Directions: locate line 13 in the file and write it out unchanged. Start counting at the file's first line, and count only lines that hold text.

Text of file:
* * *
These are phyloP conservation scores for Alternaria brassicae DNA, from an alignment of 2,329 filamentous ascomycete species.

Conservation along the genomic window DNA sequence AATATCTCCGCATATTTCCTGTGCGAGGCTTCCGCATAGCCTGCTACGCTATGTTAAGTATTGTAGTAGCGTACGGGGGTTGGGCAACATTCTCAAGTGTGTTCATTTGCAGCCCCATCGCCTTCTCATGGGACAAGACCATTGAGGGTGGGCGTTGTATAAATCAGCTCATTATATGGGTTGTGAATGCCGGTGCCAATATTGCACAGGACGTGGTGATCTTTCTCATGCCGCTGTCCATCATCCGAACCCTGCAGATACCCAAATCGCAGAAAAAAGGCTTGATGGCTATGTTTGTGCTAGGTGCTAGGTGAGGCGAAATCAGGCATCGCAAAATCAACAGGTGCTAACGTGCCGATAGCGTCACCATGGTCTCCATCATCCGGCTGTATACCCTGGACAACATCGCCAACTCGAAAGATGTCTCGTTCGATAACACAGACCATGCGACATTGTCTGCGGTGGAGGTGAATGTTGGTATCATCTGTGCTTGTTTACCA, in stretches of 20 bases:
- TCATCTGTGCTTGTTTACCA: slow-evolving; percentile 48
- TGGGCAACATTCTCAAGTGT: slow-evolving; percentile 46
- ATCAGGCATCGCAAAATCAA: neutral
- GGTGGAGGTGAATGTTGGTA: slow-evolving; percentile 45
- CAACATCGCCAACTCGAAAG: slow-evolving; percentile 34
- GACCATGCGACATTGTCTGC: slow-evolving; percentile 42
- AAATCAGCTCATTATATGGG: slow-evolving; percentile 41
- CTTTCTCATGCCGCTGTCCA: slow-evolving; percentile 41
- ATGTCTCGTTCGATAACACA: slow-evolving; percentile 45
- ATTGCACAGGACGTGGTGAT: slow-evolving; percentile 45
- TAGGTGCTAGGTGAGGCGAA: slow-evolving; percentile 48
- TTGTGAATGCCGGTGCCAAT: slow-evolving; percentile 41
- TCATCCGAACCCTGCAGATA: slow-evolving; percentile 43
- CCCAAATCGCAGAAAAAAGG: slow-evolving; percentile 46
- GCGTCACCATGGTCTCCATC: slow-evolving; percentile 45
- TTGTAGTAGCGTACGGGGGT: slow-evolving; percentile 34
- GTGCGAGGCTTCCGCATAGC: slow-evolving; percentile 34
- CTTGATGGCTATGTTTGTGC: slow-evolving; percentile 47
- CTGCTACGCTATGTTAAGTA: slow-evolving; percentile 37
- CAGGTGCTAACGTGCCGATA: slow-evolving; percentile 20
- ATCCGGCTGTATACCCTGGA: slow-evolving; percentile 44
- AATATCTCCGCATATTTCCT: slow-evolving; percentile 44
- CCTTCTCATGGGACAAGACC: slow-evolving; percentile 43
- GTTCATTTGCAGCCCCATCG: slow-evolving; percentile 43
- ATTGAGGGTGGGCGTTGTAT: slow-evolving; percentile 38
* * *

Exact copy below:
- TAGGTGCTAGGTGAGGCGAA: slow-evolving; percentile 48